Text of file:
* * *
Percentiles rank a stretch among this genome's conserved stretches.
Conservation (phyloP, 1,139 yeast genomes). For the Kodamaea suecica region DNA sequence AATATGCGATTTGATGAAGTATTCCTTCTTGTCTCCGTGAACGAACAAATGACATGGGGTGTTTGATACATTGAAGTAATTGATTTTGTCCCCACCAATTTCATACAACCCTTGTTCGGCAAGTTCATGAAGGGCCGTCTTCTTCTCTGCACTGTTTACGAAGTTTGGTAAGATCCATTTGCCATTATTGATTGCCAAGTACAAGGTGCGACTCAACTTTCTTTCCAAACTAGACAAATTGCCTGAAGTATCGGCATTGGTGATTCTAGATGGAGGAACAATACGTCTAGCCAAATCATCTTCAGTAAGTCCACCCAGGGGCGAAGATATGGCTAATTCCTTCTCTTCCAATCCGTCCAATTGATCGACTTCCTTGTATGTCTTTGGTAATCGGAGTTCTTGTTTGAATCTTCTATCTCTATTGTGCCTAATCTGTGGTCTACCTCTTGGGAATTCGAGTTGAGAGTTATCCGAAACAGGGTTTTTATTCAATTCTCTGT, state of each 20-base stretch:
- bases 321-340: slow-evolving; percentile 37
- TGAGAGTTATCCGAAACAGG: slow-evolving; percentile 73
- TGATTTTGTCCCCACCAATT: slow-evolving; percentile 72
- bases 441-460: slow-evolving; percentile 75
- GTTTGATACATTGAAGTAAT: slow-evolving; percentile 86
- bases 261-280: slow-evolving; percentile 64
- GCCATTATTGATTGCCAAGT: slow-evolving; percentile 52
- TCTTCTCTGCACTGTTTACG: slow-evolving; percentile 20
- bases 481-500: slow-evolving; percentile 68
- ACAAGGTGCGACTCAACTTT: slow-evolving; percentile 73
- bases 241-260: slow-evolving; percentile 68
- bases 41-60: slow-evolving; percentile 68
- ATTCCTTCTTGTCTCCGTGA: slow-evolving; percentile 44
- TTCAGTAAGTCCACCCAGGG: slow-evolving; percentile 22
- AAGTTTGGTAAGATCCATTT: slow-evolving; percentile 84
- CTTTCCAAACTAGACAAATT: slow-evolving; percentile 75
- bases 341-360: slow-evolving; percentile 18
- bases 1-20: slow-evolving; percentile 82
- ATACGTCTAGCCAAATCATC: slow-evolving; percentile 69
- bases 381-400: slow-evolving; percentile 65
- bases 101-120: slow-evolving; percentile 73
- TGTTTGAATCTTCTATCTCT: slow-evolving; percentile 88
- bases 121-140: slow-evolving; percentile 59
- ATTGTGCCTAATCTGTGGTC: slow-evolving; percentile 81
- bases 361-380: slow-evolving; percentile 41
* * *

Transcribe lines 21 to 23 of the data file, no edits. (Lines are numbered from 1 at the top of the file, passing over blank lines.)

- ATACGTCTAGCCAAATCATC: slow-evolving; percentile 69
- bases 381-400: slow-evolving; percentile 65
- bases 101-120: slow-evolving; percentile 73